This film is frequently cited (incorrectly) as being the first film version of Alexandre Dumas' fanciful tale about politics and tulip-growing (not a favourite Dumas where I am concerned). It is not. The first Das Fest der scjwarzenden Tulpe had come out the year previously. Both are extant and both can be found on youtube although the latter is trickier both to locate and watch because it is Turkish. Which is not as surprising as it might seem because the film was co-direcetd by the German Mari Luise Droop and the Trukish actor/director Muhsin Ertugrul. This SECOND version on the other hand is one in the series of Anglo-Dutch co-productions in which Maurits Binger ws ivolved this time co-directing with US born British director Frank Richardson. The restored EYE version is in English so very accessible and very pleasant on the eye. It has of course the great advantage of being shot on location in the Netherlands, which means not only lots and lots of tulips but some exteriors that have come straight out of seventeenth century genre painting (De Hooch is particularly invoked.
That said, the story-telling is a little bit twee by comparison with the German film which outs much stronger emphasis on the political events and has very much more mobile (often too mobile especlally considering the excessive use of intertitles - in their Turkish version at least) camerawork. It is in fact a good example of how cross-cutting too much can actually.render a film difficult to follow, especially where there is a large cast and a complex plot. There are however some touches that might be described as "expressionistic" and it is certainly a more daring film than Binger's.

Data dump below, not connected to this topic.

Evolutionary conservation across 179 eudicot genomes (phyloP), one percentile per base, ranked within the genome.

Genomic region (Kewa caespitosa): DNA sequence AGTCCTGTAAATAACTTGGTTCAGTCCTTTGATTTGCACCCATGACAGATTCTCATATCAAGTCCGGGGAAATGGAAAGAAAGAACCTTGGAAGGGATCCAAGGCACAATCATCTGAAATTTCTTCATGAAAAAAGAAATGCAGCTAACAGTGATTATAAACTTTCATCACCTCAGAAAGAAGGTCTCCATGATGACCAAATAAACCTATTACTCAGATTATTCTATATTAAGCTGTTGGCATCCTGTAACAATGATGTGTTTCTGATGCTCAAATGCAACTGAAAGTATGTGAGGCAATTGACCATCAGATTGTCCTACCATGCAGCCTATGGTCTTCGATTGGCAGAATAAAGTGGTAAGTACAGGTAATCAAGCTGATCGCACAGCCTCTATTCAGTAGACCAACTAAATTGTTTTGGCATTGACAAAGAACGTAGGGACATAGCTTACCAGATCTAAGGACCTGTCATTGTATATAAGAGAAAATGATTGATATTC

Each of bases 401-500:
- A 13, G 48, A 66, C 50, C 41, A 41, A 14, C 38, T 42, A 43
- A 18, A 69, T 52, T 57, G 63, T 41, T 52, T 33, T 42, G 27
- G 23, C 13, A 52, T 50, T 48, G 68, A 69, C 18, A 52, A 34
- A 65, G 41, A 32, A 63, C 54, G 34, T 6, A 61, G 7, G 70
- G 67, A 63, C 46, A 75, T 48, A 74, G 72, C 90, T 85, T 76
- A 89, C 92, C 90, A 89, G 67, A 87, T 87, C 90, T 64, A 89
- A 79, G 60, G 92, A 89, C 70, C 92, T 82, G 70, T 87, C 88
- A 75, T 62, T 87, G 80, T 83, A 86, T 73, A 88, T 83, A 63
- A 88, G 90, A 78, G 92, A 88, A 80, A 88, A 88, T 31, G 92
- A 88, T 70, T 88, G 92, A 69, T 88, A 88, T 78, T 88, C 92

What has happened to the story about the rather soppy trials and tribulations of the tulip-grower (the story of the Dutch film) in the German version, I am at a bit of a loss to say. My Turkish is negligible. It seems to be totally absent for most of the film and only put in an appearance in the final scenes...
On the other hand the German film does give a sense of the violence and the nastiness of the royalist revolution (and of the contemporary war with France, absent in the Dutch version) which just seems slightly bad-mannered in the Dutch film even if the murder of the De Witt is rather prissilly characterised as a black page - screen image of black page - in Dutch history.
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